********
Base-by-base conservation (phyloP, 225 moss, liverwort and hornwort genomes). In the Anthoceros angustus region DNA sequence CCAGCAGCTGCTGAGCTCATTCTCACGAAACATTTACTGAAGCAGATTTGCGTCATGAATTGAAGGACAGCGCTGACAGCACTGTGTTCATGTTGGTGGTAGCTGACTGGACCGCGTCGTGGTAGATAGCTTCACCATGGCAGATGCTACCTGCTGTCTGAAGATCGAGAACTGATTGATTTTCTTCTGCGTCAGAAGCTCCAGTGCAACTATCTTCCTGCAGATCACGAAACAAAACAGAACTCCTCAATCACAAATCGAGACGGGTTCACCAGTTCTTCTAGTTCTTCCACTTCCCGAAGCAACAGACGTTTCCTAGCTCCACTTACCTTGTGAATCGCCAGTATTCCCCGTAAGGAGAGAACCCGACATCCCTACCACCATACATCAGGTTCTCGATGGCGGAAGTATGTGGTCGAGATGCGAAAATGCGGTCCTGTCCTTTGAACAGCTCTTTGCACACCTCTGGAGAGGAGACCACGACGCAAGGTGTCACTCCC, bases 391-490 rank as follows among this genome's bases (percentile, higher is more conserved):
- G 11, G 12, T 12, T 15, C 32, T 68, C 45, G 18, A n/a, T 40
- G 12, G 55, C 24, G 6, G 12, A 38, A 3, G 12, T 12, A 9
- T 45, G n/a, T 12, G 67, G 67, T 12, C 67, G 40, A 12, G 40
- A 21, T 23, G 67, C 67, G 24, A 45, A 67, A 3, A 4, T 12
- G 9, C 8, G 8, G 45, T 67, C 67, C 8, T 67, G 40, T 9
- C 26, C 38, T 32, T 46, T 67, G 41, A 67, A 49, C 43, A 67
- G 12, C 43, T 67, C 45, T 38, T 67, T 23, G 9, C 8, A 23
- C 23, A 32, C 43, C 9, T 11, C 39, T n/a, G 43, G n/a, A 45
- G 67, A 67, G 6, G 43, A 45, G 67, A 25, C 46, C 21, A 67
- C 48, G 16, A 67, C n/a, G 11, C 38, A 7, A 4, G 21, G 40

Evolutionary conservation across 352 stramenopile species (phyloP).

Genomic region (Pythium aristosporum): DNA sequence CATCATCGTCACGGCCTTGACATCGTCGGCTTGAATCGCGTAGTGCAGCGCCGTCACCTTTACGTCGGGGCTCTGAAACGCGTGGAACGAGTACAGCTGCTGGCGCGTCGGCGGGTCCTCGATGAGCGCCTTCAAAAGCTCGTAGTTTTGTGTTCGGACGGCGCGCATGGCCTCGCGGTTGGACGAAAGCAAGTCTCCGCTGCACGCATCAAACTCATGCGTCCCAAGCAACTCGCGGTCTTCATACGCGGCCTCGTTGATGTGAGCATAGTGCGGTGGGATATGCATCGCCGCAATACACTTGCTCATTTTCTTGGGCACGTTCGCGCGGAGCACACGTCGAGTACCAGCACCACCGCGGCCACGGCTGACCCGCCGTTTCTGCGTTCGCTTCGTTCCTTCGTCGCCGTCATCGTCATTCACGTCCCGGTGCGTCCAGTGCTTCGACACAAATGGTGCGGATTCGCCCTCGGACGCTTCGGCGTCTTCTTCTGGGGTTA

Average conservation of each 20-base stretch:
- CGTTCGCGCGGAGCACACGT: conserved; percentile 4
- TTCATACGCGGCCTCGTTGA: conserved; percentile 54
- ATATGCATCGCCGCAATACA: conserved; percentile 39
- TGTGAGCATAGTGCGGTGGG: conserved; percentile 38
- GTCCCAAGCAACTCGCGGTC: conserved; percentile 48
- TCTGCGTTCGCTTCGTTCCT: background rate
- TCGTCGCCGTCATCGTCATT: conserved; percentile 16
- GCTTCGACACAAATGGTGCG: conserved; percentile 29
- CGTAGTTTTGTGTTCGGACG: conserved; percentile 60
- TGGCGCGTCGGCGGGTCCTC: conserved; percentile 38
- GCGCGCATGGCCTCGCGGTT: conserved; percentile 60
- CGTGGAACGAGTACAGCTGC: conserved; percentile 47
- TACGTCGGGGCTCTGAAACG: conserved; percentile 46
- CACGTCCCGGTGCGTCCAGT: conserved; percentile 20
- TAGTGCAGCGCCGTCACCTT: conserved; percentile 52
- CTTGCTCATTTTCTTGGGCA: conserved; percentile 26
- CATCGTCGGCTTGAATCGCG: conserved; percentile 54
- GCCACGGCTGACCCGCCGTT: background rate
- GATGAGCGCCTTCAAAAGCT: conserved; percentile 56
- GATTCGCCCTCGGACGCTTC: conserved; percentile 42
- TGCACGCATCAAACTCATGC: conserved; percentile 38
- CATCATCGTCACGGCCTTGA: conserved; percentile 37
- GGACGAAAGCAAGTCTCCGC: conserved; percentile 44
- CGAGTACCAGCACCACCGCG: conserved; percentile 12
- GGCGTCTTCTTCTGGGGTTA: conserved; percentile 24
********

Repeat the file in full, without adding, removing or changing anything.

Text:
Base-by-base conservation (phyloP, 225 moss, liverwort and hornwort genomes). In the Anthoceros angustus region DNA sequence CCAGCAGCTGCTGAGCTCATTCTCACGAAACATTTACTGAAGCAGATTTGCGTCATGAATTGAAGGACAGCGCTGACAGCACTGTGTTCATGTTGGTGGTAGCTGACTGGACCGCGTCGTGGTAGATAGCTTCACCATGGCAGATGCTACCTGCTGTCTGAAGATCGAGAACTGATTGATTTTCTTCTGCGTCAGAAGCTCCAGTGCAACTATCTTCCTGCAGATCACGAAACAAAACAGAACTCCTCAATCACAAATCGAGACGGGTTCACCAGTTCTTCTAGTTCTTCCACTTCCCGAAGCAACAGACGTTTCCTAGCTCCACTTACCTTGTGAATCGCCAGTATTCCCCGTAAGGAGAGAACCCGACATCCCTACCACCATACATCAGGTTCTCGATGGCGGAAGTATGTGGTCGAGATGCGAAAATGCGGTCCTGTCCTTTGAACAGCTCTTTGCACACCTCTGGAGAGGAGACCACGACGCAAGGTGTCACTCCC, bases 391-490 rank as follows among this genome's bases (percentile, higher is more conserved):
- G 11, G 12, T 12, T 15, C 32, T 68, C 45, G 18, A n/a, T 40
- G 12, G 55, C 24, G 6, G 12, A 38, A 3, G 12, T 12, A 9
- T 45, G n/a, T 12, G 67, G 67, T 12, C 67, G 40, A 12, G 40
- A 21, T 23, G 67, C 67, G 24, A 45, A 67, A 3, A 4, T 12
- G 9, C 8, G 8, G 45, T 67, C 67, C 8, T 67, G 40, T 9
- C 26, C 38, T 32, T 46, T 67, G 41, A 67, A 49, C 43, A 67
- G 12, C 43, T 67, C 45, T 38, T 67, T 23, G 9, C 8, A 23
- C 23, A 32, C 43, C 9, T 11, C 39, T n/a, G 43, G n/a, A 45
- G 67, A 67, G 6, G 43, A 45, G 67, A 25, C 46, C 21, A 67
- C 48, G 16, A 67, C n/a, G 11, C 38, A 7, A 4, G 21, G 40

Evolutionary conservation across 352 stramenopile species (phyloP).

Genomic region (Pythium aristosporum): DNA sequence CATCATCGTCACGGCCTTGACATCGTCGGCTTGAATCGCGTAGTGCAGCGCCGTCACCTTTACGTCGGGGCTCTGAAACGCGTGGAACGAGTACAGCTGCTGGCGCGTCGGCGGGTCCTCGATGAGCGCCTTCAAAAGCTCGTAGTTTTGTGTTCGGACGGCGCGCATGGCCTCGCGGTTGGACGAAAGCAAGTCTCCGCTGCACGCATCAAACTCATGCGTCCCAAGCAACTCGCGGTCTTCATACGCGGCCTCGTTGATGTGAGCATAGTGCGGTGGGATATGCATCGCCGCAATACACTTGCTCATTTTCTTGGGCACGTTCGCGCGGAGCACACGTCGAGTACCAGCACCACCGCGGCCACGGCTGACCCGCCGTTTCTGCGTTCGCTTCGTTCCTTCGTCGCCGTCATCGTCATTCACGTCCCGGTGCGTCCAGTGCTTCGACACAAATGGTGCGGATTCGCCCTCGGACGCTTCGGCGTCTTCTTCTGGGGTTA

Average conservation of each 20-base stretch:
- CGTTCGCGCGGAGCACACGT: conserved; percentile 4
- TTCATACGCGGCCTCGTTGA: conserved; percentile 54
- ATATGCATCGCCGCAATACA: conserved; percentile 39
- TGTGAGCATAGTGCGGTGGG: conserved; percentile 38
- GTCCCAAGCAACTCGCGGTC: conserved; percentile 48
- TCTGCGTTCGCTTCGTTCCT: background rate
- TCGTCGCCGTCATCGTCATT: conserved; percentile 16
- GCTTCGACACAAATGGTGCG: conserved; percentile 29
- CGTAGTTTTGTGTTCGGACG: conserved; percentile 60
- TGGCGCGTCGGCGGGTCCTC: conserved; percentile 38
- GCGCGCATGGCCTCGCGGTT: conserved; percentile 60
- CGTGGAACGAGTACAGCTGC: conserved; percentile 47
- TACGTCGGGGCTCTGAAACG: conserved; percentile 46
- CACGTCCCGGTGCGTCCAGT: conserved; percentile 20
- TAGTGCAGCGCCGTCACCTT: conserved; percentile 52
- CTTGCTCATTTTCTTGGGCA: conserved; percentile 26
- CATCGTCGGCTTGAATCGCG: conserved; percentile 54
- GCCACGGCTGACCCGCCGTT: background rate
- GATGAGCGCCTTCAAAAGCT: conserved; percentile 56
- GATTCGCCCTCGGACGCTTC: conserved; percentile 42
- TGCACGCATCAAACTCATGC: conserved; percentile 38
- CATCATCGTCACGGCCTTGA: conserved; percentile 37
- GGACGAAAGCAAGTCTCCGC: conserved; percentile 44
- CGAGTACCAGCACCACCGCG: conserved; percentile 12
- GGCGTCTTCTTCTGGGGTTA: conserved; percentile 24